Papua New Guinea

Corporate - Tax administration

Last reviewed - 23 June 2020

Taxable period

The tax year is generally the period 1 January to 31 December; however, application may be made for a substituted tax year-end. These will normally be granted where the substituted tax year-end coincides with the accounting year-end of an overseas holding company. A company’s tax year does not need to be the same as its accounting period.

Tax returns

Papua New Guinea operates on a full assessment basis, and companies are required to lodge an annual CIT return showing the calculation of taxable income for the year. In addition, the return must provide detailed disclosures in relation to income derived and expenses incurred during the year of income.

A company must file a tax return by 28 February in the year following the year of income to which the return relates. However, the following automatic extensions apply where the company lodges its return through a registered tax agent:

  • Six months from the taxpayer’s year-end for taxable returns and partnership returns.
  • Seven months from the taxpayer’s year-end for non-taxable returns.

Payment of tax

CIT is collected under a provisional tax system. Under this system, tax is paid in respect of a company’s current year profits (i.e. payments made in the year of income are in respect of income derived in the same year as the payment is due).

Provisional tax is assessed by the IRC based on the last return lodged. In the event that no tax was payable on the previous year’s return, the Commissioner General has the right to estimate the amount of tax based on any other information available.

Provisional tax is payable in three equal instalments by 90, 180, and 270 days after commencement of its income year. We understand these dates may be amended in early 2020 to be 120, 210, and 300 days after commencement of an income year.

Applications may be made to reduce provisional tax assessed if the tax due for the year in question is expected to be lower than the provisional tax assessed. Where estimated provisional tax is less than 75% of the income tax ultimately assessed, additional tax may be levied. Additional tax at a rate of 20% will be assessed, based on the difference between the estimate lodged and the provisional tax originally determined, or the actual tax payable, whichever is less. The Commissioner General has the discretion to require payment of additional tax.

Mining, petroleum, and gas companies are subject to advance payments tax, a system that broadly mirrors the provisional tax system in place for non-resource companies. The main difference for resource companies is they have the option to lodge an estimate of their taxable income for the year prior to 90, 180, and 270 days from the commencement of its income year, which the IRC uses to assess each advance payments tax instalment. We also understand these dates will be amended in 2020 to 120, 210, and 300 days after commencement of the taxpayers income year.

Following the lodgement of the CIT return, the IRC will serve a notice of assessment on the company. The balance of tax payable for a year of income, after the application of provisional tax (or advance payments tax in the case of a resource company) and other tax credits or rebates, is due to be paid within 30 days of the date of service of the notice of assessment.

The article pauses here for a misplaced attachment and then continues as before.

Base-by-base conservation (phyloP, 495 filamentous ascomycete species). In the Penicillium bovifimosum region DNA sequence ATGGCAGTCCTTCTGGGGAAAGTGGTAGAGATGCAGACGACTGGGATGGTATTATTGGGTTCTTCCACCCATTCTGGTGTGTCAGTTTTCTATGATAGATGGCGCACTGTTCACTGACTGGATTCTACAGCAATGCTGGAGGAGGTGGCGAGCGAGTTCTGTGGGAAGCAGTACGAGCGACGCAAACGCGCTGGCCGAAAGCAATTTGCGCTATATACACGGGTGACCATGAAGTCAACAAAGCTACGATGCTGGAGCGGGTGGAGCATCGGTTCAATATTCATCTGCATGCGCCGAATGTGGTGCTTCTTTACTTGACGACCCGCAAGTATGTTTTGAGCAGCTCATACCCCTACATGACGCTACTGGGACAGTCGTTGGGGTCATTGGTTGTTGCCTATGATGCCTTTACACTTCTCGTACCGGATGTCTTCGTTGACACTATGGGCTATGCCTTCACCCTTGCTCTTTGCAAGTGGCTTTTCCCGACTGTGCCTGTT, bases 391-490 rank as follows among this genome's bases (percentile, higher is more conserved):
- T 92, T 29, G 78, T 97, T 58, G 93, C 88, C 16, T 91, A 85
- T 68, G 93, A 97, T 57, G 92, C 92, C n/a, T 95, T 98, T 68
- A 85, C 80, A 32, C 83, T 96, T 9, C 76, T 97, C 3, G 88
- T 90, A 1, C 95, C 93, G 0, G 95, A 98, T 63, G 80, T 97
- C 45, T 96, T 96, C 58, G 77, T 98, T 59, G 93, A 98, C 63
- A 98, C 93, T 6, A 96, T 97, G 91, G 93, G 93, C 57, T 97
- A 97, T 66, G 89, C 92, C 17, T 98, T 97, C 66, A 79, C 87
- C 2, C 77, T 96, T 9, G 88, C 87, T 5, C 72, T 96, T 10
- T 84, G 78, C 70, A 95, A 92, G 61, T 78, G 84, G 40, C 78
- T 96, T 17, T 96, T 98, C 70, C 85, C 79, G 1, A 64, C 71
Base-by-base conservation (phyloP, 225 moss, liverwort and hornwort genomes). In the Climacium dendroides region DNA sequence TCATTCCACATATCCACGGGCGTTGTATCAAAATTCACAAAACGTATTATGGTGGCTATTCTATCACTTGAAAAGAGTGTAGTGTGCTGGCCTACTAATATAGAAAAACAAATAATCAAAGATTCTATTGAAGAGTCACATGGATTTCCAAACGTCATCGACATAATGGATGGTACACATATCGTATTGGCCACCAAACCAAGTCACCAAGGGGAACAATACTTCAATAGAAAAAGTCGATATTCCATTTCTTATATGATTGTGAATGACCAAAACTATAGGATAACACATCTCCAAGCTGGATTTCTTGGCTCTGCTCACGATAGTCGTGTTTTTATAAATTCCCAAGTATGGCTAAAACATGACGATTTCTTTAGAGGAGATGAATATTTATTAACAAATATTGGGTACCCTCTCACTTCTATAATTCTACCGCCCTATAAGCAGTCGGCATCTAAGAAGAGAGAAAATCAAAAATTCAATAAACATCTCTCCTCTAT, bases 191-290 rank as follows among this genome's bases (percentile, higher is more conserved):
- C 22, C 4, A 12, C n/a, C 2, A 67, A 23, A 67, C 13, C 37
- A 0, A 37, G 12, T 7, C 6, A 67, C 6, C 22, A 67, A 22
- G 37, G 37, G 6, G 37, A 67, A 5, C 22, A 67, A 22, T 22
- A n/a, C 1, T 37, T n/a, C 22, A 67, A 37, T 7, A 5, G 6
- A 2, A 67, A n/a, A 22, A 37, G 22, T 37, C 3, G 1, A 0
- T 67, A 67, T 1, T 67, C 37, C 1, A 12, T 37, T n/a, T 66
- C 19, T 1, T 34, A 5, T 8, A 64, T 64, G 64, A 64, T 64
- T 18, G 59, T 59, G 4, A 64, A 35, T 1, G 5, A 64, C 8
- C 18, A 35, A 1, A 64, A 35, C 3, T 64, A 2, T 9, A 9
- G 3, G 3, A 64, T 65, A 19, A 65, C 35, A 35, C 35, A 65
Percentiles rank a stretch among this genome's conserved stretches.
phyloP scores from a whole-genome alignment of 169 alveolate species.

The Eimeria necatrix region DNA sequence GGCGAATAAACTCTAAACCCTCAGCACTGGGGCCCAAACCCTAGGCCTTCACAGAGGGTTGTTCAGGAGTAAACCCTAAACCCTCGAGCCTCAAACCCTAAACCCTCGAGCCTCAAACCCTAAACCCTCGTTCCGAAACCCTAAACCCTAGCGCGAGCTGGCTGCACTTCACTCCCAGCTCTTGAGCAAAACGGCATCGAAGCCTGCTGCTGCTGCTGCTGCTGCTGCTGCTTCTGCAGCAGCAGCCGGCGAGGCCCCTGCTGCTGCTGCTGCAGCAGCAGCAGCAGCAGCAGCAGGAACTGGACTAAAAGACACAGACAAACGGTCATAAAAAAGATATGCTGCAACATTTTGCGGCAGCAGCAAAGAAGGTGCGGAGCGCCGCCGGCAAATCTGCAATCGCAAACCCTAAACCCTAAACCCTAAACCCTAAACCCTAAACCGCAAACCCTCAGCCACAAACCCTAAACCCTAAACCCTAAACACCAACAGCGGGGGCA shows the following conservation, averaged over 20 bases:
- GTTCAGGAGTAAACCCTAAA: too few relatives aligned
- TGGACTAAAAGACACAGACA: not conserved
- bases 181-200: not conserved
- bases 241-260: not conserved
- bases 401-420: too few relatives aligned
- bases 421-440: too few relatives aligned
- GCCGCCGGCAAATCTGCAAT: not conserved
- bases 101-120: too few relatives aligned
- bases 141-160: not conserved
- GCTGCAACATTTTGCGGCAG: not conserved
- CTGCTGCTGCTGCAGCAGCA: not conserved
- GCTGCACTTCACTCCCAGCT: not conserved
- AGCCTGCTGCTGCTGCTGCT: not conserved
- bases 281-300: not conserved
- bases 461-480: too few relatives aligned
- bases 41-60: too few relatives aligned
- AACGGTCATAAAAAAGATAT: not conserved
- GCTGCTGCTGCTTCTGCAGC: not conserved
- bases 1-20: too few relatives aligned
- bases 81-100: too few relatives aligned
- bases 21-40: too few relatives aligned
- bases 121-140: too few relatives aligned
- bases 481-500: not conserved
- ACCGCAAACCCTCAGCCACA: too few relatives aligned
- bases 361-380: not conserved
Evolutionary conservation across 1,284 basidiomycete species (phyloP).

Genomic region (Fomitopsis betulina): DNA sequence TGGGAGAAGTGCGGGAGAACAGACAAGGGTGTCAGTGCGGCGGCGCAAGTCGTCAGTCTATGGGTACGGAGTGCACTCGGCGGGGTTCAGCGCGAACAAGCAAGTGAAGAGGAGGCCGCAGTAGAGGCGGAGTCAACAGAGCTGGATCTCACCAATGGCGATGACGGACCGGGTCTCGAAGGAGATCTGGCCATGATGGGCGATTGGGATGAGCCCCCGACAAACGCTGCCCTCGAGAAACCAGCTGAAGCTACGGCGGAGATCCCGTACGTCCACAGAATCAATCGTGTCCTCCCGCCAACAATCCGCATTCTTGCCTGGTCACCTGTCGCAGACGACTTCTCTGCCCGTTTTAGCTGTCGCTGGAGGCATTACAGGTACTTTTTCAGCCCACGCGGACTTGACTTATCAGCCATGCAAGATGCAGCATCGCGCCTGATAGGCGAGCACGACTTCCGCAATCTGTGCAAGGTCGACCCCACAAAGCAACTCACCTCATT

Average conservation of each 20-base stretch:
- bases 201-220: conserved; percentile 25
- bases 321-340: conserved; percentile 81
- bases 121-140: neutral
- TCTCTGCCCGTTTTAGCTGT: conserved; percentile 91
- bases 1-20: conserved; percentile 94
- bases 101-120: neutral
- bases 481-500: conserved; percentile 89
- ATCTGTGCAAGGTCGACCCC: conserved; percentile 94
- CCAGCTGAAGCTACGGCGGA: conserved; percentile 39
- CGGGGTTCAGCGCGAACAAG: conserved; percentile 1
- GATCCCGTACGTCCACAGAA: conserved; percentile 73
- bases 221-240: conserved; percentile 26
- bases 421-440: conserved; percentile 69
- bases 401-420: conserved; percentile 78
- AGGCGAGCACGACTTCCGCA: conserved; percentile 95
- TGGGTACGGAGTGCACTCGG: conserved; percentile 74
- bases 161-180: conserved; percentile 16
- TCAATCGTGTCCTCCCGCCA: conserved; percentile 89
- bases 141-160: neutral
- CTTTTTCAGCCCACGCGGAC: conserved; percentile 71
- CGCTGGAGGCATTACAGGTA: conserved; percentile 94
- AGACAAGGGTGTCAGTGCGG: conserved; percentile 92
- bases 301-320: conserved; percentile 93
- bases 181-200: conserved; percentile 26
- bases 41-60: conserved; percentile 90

Tax audit process

There is no prescribed tax audit process in Papua New Guinea, and resource constraints have historically limited the IRC's audit activities. However, the IRC has instigated a number of structural changes, including the creation of a Large Taxpayer Office and an enhanced audit and risk assessment function in order to support their review activities. They have also partnered with 'tax inspectors without borders' to conduct a number of audit programs.

Period for amendment of assessments

Where the IRC considers that a taxpayer made a full and true disclosure of all the material facts necessary for assessing their returns as originally assessed, the IRC may only amend an assessment that increases the tax liability of the taxpayer within three years from the date that tax became due and payable under the original assessment.

Where the IRC considers that a taxpayer did not make a full and true disclosure of all the material facts necessary for the assessment of their returns, and there has been an avoidance of tax, then:

  • the IRC may amend any assessments previously issued to the participants if the IRC is of the opinion that the avoidance of tax was due to fraud or evasion (i.e. no time limit applies), or
  • in cases of tax avoidance due to reasons other than fraud or evasion, the IRC may amend an assessment within six years from the date that tax became due and payable under the original assessment.

Topics of focus for the Internal Revenue Commission (IRC)

In late 2011, the IRC issued Taxation Circular No 2011/2, which provided guidance on transfer pricing matters in Papua New Guinea. The IRC continues to consider transfer pricing as an area of focus.

The IRC has indicated an increased focus on the effective collection of taxes and tax compliance through the implementation of a Standard Integrated Tax Accounting System (SIGTAS). The IRC has indicated that it is likely to replace SIGTAS at some stage before 2023.

Recent audit programs have also focused on employee-related taxes, and they have conducted data matching exercises alongside the immigration department targeting foreign employees and contractors.

The IRC has commenced reviews in relation to taxpayers' related party dealings as it looks to implement a number of BEPS initiatives in the coming years.